Is it a small, or big, just any patch?

It can be big or small, the size does not matter. The most important thing is that it is a skin patch that has lost sensitivity; it is not itching and not painful. People should be curious enough to examine their bodies and mothers when bathing their babies should examine them regularly and other people around them. If such a patch is seen they should go to the nearest hospital or health unit for treatment.

Do all hospitals treat leprosy?

Yes, health workers receive basic training and the programme is also working to increase the skills and capacity of operational health workers and nurses in the management of leprosy. Care now is integrated into the minimum package of activities of the Cameroon health system. Leprosy now has to be handled in every health facility and not like what was observed in the past where they were secluded from other patients. The policy now is treatment at home with multi-drug therapy, which is effective and efficient in treating leprosy so they are safe and others around them are safe. They can live with their families and take their treatment normally and there is no risk of transmitting the disease. However, the risk is there only when a person has leprosy ha not commenced treatment. Once leprosy is diagnosed, the treatment is given for free.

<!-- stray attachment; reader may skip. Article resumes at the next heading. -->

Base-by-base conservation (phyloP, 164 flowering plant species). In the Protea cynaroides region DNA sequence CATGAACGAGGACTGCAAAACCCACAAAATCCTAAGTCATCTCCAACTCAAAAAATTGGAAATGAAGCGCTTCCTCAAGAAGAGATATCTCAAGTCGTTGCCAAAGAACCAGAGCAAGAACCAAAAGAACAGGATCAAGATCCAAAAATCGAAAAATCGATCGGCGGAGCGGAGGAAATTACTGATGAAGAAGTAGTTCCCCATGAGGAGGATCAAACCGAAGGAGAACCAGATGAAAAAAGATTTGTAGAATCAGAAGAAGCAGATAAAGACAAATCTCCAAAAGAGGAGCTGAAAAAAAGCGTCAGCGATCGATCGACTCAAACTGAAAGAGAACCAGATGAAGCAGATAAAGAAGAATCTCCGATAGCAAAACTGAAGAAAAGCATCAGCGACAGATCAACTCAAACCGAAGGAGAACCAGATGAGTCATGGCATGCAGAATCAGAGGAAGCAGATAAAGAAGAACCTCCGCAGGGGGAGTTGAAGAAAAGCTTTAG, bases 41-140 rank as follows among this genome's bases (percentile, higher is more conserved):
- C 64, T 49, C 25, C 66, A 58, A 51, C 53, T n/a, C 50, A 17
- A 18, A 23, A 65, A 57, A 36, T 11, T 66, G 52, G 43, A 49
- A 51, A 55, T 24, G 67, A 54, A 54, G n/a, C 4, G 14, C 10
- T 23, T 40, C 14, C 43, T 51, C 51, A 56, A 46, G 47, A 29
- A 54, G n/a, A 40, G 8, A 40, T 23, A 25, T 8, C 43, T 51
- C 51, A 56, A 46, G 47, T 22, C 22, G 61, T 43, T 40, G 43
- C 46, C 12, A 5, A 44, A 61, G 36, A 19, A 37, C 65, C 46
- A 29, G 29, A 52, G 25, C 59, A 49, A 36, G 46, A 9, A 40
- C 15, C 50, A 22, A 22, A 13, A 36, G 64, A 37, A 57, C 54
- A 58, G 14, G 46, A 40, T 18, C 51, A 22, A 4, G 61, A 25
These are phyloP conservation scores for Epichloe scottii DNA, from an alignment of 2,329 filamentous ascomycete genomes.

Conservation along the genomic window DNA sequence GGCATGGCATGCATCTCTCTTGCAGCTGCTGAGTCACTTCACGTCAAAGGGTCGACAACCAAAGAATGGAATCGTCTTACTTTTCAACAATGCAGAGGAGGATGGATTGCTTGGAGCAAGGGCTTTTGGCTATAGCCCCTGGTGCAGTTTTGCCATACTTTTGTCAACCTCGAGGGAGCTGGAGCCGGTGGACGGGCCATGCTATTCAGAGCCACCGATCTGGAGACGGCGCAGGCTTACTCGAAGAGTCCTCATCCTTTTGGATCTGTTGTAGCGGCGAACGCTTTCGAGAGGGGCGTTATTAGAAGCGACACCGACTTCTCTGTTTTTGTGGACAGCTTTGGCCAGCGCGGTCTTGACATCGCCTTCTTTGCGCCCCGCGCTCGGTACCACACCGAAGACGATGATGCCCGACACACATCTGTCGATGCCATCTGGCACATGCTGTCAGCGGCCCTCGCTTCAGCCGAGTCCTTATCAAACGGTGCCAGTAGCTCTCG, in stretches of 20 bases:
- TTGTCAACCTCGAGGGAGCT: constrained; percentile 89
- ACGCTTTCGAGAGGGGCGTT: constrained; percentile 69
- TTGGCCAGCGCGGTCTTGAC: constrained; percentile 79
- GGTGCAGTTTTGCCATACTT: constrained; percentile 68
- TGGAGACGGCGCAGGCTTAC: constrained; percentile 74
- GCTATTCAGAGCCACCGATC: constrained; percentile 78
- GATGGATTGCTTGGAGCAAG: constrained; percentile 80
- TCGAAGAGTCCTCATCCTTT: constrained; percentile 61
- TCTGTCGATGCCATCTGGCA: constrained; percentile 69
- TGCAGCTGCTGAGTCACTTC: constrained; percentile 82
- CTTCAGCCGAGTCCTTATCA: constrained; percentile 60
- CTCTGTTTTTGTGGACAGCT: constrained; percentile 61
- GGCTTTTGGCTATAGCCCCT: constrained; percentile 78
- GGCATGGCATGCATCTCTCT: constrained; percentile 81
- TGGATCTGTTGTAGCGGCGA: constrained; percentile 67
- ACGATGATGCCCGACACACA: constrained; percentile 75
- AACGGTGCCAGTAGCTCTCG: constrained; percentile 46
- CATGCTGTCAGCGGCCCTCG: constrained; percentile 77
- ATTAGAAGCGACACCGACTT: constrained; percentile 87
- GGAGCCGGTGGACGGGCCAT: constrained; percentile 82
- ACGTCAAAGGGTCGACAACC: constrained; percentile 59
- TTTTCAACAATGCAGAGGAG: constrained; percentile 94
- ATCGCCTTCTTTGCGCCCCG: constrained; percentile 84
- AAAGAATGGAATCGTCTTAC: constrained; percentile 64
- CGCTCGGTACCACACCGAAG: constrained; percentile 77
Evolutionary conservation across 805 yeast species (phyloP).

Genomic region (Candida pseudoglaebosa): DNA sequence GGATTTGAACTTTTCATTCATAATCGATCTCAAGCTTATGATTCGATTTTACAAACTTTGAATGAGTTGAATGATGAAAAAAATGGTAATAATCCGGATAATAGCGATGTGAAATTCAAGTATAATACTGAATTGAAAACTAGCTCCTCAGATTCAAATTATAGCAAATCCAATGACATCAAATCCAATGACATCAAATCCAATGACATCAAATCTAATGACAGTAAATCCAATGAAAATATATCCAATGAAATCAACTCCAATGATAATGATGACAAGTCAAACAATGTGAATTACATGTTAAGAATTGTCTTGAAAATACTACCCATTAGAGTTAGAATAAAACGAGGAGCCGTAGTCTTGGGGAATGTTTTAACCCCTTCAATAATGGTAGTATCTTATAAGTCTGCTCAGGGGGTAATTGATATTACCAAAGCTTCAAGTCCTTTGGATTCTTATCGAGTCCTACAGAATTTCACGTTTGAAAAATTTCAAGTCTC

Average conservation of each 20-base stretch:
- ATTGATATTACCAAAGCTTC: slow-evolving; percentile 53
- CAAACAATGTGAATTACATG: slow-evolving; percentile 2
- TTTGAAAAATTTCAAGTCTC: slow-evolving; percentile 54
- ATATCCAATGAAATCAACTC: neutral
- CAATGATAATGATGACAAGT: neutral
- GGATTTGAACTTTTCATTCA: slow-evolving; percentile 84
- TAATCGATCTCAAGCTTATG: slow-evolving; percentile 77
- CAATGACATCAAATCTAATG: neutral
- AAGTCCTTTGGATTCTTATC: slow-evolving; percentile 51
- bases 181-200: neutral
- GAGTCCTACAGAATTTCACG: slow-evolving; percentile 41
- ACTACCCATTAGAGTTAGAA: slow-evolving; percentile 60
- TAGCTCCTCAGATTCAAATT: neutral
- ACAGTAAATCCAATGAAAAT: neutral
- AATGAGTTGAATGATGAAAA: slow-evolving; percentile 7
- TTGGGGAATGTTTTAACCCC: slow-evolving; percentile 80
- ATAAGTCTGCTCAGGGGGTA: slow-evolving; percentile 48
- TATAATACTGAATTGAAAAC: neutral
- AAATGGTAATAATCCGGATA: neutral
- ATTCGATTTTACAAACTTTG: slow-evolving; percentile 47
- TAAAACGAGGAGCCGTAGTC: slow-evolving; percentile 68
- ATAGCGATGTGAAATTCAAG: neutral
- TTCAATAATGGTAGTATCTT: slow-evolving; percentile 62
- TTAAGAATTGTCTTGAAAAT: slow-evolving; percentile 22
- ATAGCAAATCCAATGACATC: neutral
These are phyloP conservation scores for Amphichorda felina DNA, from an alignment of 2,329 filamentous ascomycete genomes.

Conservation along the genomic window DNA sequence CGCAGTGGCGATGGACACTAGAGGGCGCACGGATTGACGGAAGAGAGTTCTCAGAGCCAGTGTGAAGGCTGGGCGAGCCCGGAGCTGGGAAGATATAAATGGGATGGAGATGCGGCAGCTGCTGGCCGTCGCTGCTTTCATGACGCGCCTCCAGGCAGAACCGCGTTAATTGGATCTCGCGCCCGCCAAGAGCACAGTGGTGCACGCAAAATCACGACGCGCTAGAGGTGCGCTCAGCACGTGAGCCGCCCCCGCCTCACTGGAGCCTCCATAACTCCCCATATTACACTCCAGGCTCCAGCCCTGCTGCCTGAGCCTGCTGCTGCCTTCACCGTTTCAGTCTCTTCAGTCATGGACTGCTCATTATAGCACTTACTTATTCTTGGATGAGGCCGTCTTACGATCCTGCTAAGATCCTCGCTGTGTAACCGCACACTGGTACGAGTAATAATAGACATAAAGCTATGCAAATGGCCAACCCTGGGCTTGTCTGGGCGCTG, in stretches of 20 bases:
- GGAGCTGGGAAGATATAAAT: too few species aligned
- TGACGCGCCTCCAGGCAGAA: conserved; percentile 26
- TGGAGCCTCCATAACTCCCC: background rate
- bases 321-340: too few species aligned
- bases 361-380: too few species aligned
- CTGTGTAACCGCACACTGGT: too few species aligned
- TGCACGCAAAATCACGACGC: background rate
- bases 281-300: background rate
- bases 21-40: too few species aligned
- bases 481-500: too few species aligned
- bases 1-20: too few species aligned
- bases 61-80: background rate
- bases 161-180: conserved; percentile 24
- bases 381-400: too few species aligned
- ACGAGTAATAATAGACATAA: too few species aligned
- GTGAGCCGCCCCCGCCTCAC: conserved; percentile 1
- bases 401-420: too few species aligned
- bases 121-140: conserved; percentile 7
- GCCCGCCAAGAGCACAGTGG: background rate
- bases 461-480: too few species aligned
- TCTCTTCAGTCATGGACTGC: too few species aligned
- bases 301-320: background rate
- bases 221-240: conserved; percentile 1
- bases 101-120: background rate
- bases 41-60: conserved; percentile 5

When you say the multi-drug therapy is effective, does it means when the patients take the treatment they get cured?

They get cured. Since the treatment was introduced in 1985, there have not been cases of relapse in Cameroon and if there are any, these are minimal to the point that we cannot say the treatment is not effective.

What is this multi-drug therapy?

It is a combination of three molecules, rifampicin, clofazimine and dapsone. This is the regiment given for multi-bacillary adults-

What does that mean?

Leprosy is classified into two main groups: the minor form of leprosy and the multi-bacillary which is the most severe form of leprosy. The same drug is given for the two groups but the duration differs with respect to the class of leprosy.  The treatment for severe leprosy is 12 months while for minor leprosy is six months and the doses may vary. There are doses for children and adults, and given free through-out the country.

What is the state of leprosy in Cameroon?